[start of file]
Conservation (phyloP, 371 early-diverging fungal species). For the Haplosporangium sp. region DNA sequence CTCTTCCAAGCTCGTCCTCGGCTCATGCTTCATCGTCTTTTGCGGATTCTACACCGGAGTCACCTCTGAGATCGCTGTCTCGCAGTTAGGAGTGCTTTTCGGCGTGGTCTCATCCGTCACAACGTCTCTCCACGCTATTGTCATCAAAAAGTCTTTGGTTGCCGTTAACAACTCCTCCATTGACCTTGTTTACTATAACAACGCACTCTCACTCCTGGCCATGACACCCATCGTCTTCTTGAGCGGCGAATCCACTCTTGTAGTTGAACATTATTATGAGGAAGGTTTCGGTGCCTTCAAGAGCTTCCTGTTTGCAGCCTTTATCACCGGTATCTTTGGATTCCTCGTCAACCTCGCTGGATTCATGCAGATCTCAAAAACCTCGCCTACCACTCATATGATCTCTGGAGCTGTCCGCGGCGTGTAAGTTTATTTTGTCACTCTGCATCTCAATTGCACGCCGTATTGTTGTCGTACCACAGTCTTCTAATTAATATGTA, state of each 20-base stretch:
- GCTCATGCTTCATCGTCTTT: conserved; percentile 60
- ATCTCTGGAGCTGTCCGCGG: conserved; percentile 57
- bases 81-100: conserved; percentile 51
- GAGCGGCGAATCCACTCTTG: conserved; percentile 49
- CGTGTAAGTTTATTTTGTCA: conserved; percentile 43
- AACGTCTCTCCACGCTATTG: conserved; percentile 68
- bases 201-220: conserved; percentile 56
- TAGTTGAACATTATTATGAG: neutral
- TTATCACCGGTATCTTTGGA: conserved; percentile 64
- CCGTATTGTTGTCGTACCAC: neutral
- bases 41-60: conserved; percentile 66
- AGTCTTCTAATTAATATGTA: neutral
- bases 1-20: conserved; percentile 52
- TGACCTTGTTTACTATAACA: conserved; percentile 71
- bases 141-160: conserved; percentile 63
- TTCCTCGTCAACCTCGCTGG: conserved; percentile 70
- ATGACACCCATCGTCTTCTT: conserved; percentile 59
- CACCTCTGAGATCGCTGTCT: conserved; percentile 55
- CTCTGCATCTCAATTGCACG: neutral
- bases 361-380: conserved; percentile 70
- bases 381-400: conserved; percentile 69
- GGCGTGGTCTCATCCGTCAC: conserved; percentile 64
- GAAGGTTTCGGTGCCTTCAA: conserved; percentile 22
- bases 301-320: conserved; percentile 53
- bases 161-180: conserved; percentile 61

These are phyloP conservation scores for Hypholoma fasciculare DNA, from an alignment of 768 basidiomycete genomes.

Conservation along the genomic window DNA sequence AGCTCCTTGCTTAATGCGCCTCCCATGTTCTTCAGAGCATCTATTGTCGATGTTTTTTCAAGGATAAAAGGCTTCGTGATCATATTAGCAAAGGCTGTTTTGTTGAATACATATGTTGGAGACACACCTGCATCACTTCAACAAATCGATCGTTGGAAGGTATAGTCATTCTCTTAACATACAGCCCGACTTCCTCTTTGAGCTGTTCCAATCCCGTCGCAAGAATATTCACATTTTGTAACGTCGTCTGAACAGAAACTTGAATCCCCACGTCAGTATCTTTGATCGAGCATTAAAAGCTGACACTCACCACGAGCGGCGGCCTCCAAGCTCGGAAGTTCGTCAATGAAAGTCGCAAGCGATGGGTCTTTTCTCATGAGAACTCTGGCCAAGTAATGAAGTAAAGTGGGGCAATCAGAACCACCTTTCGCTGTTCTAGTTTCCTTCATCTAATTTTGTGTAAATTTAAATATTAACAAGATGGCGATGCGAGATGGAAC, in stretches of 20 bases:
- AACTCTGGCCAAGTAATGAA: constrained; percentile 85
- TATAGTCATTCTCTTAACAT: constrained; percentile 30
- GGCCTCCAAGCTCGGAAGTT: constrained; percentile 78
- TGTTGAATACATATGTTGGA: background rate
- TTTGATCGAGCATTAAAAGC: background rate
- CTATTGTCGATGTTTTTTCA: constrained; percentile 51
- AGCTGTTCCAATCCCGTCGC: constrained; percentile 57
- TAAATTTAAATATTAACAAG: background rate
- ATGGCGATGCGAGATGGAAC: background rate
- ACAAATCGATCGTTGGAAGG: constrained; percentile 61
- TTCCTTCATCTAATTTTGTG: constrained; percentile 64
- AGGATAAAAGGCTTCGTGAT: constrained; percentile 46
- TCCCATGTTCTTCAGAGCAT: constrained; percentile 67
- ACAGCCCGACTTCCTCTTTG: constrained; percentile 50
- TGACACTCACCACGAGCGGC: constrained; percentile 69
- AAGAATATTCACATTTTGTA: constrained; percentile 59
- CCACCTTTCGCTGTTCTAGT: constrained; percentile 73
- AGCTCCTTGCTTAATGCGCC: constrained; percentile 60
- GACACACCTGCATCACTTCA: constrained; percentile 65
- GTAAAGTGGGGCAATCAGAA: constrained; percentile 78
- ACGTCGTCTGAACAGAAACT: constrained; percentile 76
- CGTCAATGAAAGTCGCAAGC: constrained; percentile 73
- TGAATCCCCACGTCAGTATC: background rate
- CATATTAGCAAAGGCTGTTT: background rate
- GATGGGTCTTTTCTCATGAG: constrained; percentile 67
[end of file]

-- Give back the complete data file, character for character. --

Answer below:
Conservation (phyloP, 371 early-diverging fungal species). For the Haplosporangium sp. region DNA sequence CTCTTCCAAGCTCGTCCTCGGCTCATGCTTCATCGTCTTTTGCGGATTCTACACCGGAGTCACCTCTGAGATCGCTGTCTCGCAGTTAGGAGTGCTTTTCGGCGTGGTCTCATCCGTCACAACGTCTCTCCACGCTATTGTCATCAAAAAGTCTTTGGTTGCCGTTAACAACTCCTCCATTGACCTTGTTTACTATAACAACGCACTCTCACTCCTGGCCATGACACCCATCGTCTTCTTGAGCGGCGAATCCACTCTTGTAGTTGAACATTATTATGAGGAAGGTTTCGGTGCCTTCAAGAGCTTCCTGTTTGCAGCCTTTATCACCGGTATCTTTGGATTCCTCGTCAACCTCGCTGGATTCATGCAGATCTCAAAAACCTCGCCTACCACTCATATGATCTCTGGAGCTGTCCGCGGCGTGTAAGTTTATTTTGTCACTCTGCATCTCAATTGCACGCCGTATTGTTGTCGTACCACAGTCTTCTAATTAATATGTA, state of each 20-base stretch:
- GCTCATGCTTCATCGTCTTT: conserved; percentile 60
- ATCTCTGGAGCTGTCCGCGG: conserved; percentile 57
- bases 81-100: conserved; percentile 51
- GAGCGGCGAATCCACTCTTG: conserved; percentile 49
- CGTGTAAGTTTATTTTGTCA: conserved; percentile 43
- AACGTCTCTCCACGCTATTG: conserved; percentile 68
- bases 201-220: conserved; percentile 56
- TAGTTGAACATTATTATGAG: neutral
- TTATCACCGGTATCTTTGGA: conserved; percentile 64
- CCGTATTGTTGTCGTACCAC: neutral
- bases 41-60: conserved; percentile 66
- AGTCTTCTAATTAATATGTA: neutral
- bases 1-20: conserved; percentile 52
- TGACCTTGTTTACTATAACA: conserved; percentile 71
- bases 141-160: conserved; percentile 63
- TTCCTCGTCAACCTCGCTGG: conserved; percentile 70
- ATGACACCCATCGTCTTCTT: conserved; percentile 59
- CACCTCTGAGATCGCTGTCT: conserved; percentile 55
- CTCTGCATCTCAATTGCACG: neutral
- bases 361-380: conserved; percentile 70
- bases 381-400: conserved; percentile 69
- GGCGTGGTCTCATCCGTCAC: conserved; percentile 64
- GAAGGTTTCGGTGCCTTCAA: conserved; percentile 22
- bases 301-320: conserved; percentile 53
- bases 161-180: conserved; percentile 61

These are phyloP conservation scores for Hypholoma fasciculare DNA, from an alignment of 768 basidiomycete genomes.

Conservation along the genomic window DNA sequence AGCTCCTTGCTTAATGCGCCTCCCATGTTCTTCAGAGCATCTATTGTCGATGTTTTTTCAAGGATAAAAGGCTTCGTGATCATATTAGCAAAGGCTGTTTTGTTGAATACATATGTTGGAGACACACCTGCATCACTTCAACAAATCGATCGTTGGAAGGTATAGTCATTCTCTTAACATACAGCCCGACTTCCTCTTTGAGCTGTTCCAATCCCGTCGCAAGAATATTCACATTTTGTAACGTCGTCTGAACAGAAACTTGAATCCCCACGTCAGTATCTTTGATCGAGCATTAAAAGCTGACACTCACCACGAGCGGCGGCCTCCAAGCTCGGAAGTTCGTCAATGAAAGTCGCAAGCGATGGGTCTTTTCTCATGAGAACTCTGGCCAAGTAATGAAGTAAAGTGGGGCAATCAGAACCACCTTTCGCTGTTCTAGTTTCCTTCATCTAATTTTGTGTAAATTTAAATATTAACAAGATGGCGATGCGAGATGGAAC, in stretches of 20 bases:
- AACTCTGGCCAAGTAATGAA: constrained; percentile 85
- TATAGTCATTCTCTTAACAT: constrained; percentile 30
- GGCCTCCAAGCTCGGAAGTT: constrained; percentile 78
- TGTTGAATACATATGTTGGA: background rate
- TTTGATCGAGCATTAAAAGC: background rate
- CTATTGTCGATGTTTTTTCA: constrained; percentile 51
- AGCTGTTCCAATCCCGTCGC: constrained; percentile 57
- TAAATTTAAATATTAACAAG: background rate
- ATGGCGATGCGAGATGGAAC: background rate
- ACAAATCGATCGTTGGAAGG: constrained; percentile 61
- TTCCTTCATCTAATTTTGTG: constrained; percentile 64
- AGGATAAAAGGCTTCGTGAT: constrained; percentile 46
- TCCCATGTTCTTCAGAGCAT: constrained; percentile 67
- ACAGCCCGACTTCCTCTTTG: constrained; percentile 50
- TGACACTCACCACGAGCGGC: constrained; percentile 69
- AAGAATATTCACATTTTGTA: constrained; percentile 59
- CCACCTTTCGCTGTTCTAGT: constrained; percentile 73
- AGCTCCTTGCTTAATGCGCC: constrained; percentile 60
- GACACACCTGCATCACTTCA: constrained; percentile 65
- GTAAAGTGGGGCAATCAGAA: constrained; percentile 78
- ACGTCGTCTGAACAGAAACT: constrained; percentile 76
- CGTCAATGAAAGTCGCAAGC: constrained; percentile 73
- TGAATCCCCACGTCAGTATC: background rate
- CATATTAGCAAAGGCTGTTT: background rate
- GATGGGTCTTTTCTCATGAG: constrained; percentile 67